But Washington's Crossing is not a book about art history. It is an outstanding account of a critical campaign in the war that established the American Republic. After all, the principles of the Revolution had to be vindicated on the field of battle. And the army that Washington forged from such diverse groups had to defeat the most powerful military and naval power of the time.
In the course of doing so, Washington also created a uniquely American "way of war" including an approach to combat, decision-making, and civil-military relations that still guides us today. For instance, Fischer nicely contrasts the approaches to planning that characterized Cornwallis and Washington. Though the former was an able, intelligent, and competent commander "of high principle and serious purpose," he was less likely than Washington to solicit the opinions of his subordinates when drafting his plans.
Thus before the battle of Princeton, "Cornwallis imposed his plan from the top down, against the judgment of able inferiors" while "Washington, in his council of war, welcomed the judgments of others and presided over an open process of discovery that yielded yet another opportunity." Washington adapted to the realities of war in North America while his otherwise able opponents failed to do so. "He was quick to modify his plans with changing circumstances and adapted more easily than his opponents. Washington was a man of steadfast principle but also a military opportunist." Although Fischer vindicates a more traditional rendering of Washington and the Revolution, he still debunks a number of misconceptions about the campaign. The Americans were not poorly armed. Indeed, they possessed more artillery than their adversaries in both battles of Trenton and the fight at Princeton. On the other hand, Washington's victory at Trenton did not come about because he caught the Hessians recovering from drunken Christmas revelry, or because their commander, Colonel Rall, was incompetent. In fact, the Hessians had been exhausted by constant guerrilla attacks and Rall was an excellent soldier. This of course enhances rather than diminishes the American victory.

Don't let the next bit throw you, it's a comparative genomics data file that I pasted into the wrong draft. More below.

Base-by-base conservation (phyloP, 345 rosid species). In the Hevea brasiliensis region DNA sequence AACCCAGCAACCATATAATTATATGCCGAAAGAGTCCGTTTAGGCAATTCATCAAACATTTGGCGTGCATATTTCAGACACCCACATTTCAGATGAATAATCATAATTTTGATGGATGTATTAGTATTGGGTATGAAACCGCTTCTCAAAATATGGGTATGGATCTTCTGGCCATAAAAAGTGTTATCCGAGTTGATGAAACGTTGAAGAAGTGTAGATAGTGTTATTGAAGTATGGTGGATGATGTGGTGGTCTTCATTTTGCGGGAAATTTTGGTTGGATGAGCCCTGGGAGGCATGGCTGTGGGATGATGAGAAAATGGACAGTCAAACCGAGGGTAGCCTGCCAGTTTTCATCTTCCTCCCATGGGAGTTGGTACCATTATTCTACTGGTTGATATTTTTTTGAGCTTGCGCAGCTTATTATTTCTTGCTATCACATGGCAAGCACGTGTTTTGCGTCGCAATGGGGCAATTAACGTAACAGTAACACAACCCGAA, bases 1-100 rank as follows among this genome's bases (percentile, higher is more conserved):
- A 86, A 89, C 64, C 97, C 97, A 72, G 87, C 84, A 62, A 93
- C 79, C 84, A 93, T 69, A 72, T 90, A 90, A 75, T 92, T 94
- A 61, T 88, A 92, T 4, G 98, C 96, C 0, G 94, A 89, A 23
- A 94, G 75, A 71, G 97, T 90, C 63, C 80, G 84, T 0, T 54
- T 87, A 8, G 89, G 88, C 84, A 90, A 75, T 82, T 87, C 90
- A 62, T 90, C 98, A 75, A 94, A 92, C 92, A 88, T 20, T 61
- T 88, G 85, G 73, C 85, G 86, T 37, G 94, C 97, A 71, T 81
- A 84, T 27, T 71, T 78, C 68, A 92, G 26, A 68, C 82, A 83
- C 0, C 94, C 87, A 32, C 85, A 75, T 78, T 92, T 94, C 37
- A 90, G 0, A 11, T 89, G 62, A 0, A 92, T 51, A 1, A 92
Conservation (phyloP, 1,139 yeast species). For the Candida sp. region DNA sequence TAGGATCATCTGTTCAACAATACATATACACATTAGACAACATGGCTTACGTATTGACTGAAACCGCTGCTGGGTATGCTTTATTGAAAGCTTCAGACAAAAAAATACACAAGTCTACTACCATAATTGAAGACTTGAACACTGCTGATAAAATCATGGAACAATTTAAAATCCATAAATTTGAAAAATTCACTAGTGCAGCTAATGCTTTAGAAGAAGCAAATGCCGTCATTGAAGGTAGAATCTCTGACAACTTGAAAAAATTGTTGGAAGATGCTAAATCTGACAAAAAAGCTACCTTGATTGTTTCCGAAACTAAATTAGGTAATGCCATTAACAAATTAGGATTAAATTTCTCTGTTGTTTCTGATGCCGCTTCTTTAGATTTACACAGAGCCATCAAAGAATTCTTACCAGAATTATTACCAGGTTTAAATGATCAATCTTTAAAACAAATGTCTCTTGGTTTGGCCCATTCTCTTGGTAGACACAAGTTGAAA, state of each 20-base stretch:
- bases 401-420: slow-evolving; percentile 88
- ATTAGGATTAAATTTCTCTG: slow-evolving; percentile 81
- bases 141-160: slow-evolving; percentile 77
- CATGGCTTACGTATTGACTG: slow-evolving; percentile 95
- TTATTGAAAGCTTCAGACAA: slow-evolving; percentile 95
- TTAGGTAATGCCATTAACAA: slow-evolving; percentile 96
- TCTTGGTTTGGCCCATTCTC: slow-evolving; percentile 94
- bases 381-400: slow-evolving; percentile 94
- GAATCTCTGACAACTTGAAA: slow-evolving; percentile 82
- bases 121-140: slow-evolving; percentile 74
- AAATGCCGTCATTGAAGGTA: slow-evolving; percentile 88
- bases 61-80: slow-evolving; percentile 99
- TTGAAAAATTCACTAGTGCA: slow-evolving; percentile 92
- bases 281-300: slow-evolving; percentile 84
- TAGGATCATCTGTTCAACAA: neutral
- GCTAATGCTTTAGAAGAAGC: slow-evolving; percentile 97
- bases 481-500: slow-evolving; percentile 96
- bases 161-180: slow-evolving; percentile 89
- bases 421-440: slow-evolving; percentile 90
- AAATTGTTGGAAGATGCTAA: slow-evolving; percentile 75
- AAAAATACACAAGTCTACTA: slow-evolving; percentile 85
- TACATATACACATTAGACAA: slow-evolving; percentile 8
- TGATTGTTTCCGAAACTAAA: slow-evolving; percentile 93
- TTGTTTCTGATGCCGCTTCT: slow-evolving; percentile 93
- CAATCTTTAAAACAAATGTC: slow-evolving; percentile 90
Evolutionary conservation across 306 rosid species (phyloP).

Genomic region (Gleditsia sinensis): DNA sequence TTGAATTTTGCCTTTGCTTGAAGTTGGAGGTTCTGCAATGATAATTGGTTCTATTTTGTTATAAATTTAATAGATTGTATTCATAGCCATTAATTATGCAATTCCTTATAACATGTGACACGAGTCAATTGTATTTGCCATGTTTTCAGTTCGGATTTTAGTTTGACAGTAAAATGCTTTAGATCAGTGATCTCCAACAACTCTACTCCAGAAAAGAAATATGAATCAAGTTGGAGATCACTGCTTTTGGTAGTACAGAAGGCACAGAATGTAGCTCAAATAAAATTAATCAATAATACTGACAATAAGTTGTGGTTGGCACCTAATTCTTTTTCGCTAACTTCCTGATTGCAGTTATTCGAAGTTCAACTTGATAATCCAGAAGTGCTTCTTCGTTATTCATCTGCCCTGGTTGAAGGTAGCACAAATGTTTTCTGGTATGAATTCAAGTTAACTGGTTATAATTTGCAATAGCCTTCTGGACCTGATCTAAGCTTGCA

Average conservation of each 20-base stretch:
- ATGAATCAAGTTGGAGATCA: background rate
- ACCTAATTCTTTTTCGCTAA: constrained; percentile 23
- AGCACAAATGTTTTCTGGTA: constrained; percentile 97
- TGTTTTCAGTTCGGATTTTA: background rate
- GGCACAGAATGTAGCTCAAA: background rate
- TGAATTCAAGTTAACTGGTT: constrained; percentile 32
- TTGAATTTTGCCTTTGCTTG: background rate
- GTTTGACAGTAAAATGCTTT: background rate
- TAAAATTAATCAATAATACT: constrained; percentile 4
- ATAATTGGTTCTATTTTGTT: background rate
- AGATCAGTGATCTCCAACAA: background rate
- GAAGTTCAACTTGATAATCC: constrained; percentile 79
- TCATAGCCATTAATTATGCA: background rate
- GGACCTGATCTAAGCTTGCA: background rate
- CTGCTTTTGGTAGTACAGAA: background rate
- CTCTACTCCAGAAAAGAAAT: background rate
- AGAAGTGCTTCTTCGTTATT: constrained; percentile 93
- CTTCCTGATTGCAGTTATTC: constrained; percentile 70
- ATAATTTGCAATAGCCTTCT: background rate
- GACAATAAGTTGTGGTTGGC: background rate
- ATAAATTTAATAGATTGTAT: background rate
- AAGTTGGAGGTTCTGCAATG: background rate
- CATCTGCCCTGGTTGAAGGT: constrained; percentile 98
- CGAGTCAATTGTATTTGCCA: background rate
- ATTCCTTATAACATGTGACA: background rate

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Wayne Bodle's Valley Forge Winter nicely complements Washington's Crossing. While iconoclastic in one sense, Valley Forge Winter actually makes Washington and the American army look better than does the conventional story of Valley Forge. Bodle aims to demonstrate that what "everyone knows" about the travails of Washington's army during the winter of 1777-78 is not altogether correct. The conventional wisdom holds that the winter encampment at Valley Forge was the turning point of the war, providing the crucible for the transformation of a ragged, ill-equipped, and starving rabble into an effective military instrument of national policy, capable of holding its own in the open field against disciplined British regulars.
Most examinations of Valley Forge have looked at the encampment in isolation. Most of the iconography of Valley Forge has arisen explicitly from this lack of social, political, and military context. Thus we have Washington praying alone in the snow for the deliverance of the army; his hungry, freezing Continental soldiers huddling around their camp fires deep in the isolated Pennsylvania wilderness, while Howe and his redcoats made merry in the rebel capital of Philadelphia; and Baron von Steuben whipping an ill-disciplined rabble into a real army.
In contrast, Bodle places Valley Forge within its proper context: the nine-month campaign in the Middle States that began when Howe invaded Pennsylvania in the fall of 1777. Philadelphia fell after Washington failed to turn Howe back at Brandywine and Germantown. What then should the Americans do during the winter? Some counseled retreat to the interior, others a more aggressive posture that would keep the pressure on Howe.